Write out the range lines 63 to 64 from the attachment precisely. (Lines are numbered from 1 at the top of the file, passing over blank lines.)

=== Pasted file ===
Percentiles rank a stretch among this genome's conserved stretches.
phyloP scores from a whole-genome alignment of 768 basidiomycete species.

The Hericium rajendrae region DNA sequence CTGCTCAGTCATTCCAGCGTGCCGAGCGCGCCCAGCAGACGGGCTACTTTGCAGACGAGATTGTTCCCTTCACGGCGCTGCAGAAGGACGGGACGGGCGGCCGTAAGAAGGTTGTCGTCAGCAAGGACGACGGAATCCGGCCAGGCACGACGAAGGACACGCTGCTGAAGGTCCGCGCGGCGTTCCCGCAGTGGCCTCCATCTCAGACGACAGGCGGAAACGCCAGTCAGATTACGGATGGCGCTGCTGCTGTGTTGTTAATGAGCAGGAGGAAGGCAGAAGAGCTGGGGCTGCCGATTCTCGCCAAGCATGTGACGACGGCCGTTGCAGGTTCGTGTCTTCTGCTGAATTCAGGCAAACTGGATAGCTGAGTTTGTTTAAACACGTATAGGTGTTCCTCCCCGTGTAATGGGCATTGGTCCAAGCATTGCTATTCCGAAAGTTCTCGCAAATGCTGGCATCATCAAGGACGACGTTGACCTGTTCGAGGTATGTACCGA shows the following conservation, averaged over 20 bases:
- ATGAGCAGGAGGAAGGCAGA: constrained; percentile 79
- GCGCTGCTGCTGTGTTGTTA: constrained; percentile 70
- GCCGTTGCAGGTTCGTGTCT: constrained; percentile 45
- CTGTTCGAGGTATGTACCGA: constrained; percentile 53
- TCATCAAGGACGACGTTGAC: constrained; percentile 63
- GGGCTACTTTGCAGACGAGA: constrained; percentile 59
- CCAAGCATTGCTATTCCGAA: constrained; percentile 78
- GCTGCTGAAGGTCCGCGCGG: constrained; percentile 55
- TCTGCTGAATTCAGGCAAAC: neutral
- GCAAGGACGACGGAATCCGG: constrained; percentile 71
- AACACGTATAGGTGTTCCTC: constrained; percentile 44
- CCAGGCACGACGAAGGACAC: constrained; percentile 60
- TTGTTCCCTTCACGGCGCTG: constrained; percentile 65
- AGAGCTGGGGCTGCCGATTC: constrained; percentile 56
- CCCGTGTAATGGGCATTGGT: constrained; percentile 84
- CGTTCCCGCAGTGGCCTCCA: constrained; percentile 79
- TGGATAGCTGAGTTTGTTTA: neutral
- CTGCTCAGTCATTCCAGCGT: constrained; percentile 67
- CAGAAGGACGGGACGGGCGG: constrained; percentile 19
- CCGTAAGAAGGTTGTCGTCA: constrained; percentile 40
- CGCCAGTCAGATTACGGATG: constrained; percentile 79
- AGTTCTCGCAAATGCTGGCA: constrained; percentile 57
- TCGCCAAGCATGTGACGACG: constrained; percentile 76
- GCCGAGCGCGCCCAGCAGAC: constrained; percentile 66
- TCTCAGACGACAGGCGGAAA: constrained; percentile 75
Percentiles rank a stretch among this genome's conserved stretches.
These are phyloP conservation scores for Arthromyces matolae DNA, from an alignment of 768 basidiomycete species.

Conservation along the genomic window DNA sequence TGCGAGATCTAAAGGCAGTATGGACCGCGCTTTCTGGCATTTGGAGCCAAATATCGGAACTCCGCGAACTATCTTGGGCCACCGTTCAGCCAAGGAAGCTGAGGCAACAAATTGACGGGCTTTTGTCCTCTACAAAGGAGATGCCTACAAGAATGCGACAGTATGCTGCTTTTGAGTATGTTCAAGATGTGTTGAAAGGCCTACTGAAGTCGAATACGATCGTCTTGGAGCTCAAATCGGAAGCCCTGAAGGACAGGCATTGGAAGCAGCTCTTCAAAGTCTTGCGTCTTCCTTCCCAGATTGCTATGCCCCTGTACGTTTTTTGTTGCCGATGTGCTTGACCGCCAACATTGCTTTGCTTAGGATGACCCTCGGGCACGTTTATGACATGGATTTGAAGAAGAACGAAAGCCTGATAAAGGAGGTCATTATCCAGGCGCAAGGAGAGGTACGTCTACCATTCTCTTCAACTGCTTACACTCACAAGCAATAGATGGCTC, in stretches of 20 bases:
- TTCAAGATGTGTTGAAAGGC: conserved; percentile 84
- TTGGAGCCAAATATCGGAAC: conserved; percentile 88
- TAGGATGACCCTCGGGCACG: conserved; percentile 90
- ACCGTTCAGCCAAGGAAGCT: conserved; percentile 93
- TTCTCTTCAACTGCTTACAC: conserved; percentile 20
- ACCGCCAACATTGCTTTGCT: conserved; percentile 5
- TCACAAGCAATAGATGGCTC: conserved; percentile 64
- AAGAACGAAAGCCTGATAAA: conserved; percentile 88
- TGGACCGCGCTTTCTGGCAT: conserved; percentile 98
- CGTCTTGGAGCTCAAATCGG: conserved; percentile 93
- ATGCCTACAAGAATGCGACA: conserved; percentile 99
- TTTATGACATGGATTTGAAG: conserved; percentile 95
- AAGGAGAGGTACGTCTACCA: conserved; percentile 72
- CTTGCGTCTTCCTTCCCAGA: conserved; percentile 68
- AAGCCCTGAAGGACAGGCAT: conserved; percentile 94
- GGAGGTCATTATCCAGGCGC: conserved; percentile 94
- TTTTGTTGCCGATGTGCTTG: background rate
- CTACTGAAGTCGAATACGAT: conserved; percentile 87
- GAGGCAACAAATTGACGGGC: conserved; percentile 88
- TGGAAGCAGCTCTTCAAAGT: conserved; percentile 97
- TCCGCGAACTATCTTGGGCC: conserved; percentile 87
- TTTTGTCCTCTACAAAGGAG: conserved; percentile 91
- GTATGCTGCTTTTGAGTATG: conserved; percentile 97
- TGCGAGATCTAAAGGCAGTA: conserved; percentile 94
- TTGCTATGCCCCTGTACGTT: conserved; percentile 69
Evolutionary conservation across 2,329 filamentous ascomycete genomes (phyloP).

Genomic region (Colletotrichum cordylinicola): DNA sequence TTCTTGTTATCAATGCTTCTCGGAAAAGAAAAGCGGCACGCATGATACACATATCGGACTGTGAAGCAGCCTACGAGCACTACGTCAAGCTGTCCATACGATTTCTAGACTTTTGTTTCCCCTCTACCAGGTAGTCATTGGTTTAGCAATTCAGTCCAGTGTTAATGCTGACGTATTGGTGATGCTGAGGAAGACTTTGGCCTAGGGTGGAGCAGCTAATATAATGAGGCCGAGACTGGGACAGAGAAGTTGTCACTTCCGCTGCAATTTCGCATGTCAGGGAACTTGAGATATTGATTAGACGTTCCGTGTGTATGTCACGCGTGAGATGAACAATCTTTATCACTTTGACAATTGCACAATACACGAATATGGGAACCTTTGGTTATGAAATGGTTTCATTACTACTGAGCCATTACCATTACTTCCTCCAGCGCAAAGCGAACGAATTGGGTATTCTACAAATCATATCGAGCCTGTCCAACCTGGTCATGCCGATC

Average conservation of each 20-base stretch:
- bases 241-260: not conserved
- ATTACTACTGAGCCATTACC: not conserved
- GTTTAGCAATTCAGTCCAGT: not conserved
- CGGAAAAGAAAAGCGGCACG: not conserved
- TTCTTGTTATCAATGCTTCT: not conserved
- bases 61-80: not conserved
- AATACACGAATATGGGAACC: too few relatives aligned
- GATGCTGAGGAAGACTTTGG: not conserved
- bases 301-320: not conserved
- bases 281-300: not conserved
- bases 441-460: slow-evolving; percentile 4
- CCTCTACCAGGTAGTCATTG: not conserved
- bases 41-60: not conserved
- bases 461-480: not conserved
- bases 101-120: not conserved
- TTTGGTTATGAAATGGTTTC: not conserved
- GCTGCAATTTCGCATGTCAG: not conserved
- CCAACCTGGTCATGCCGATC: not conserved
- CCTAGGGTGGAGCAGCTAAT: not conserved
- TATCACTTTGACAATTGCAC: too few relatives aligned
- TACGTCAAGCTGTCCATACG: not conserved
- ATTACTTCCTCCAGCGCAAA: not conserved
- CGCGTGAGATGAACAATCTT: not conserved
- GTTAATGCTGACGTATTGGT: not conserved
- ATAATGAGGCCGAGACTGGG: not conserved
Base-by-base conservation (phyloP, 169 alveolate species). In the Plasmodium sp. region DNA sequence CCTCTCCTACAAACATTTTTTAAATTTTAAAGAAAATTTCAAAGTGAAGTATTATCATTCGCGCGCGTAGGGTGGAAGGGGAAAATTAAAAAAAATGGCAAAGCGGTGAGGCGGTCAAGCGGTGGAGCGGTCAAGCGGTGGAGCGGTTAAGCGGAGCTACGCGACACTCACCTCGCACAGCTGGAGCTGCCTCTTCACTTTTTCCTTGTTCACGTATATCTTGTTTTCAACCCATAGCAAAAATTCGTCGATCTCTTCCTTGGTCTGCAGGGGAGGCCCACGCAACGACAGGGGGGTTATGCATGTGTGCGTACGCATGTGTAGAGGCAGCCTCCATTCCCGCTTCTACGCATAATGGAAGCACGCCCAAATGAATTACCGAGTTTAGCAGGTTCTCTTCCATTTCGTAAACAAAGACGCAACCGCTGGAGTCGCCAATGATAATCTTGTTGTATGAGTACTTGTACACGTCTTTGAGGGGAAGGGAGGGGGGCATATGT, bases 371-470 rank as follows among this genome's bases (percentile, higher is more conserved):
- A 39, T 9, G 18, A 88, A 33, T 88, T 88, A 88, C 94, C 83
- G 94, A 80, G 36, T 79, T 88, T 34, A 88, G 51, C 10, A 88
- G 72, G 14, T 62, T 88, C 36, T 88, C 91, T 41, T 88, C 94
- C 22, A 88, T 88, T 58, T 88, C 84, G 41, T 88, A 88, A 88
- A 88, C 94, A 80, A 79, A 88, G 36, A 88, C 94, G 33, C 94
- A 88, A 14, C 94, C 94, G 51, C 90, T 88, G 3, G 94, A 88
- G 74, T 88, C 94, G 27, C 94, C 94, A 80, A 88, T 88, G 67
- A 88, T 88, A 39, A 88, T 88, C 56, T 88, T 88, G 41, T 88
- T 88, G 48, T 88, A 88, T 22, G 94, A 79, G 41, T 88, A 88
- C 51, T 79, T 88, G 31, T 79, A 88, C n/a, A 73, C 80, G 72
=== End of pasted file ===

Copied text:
- CGGAAAAGAAAAGCGGCACG: not conserved
- TTCTTGTTATCAATGCTTCT: not conserved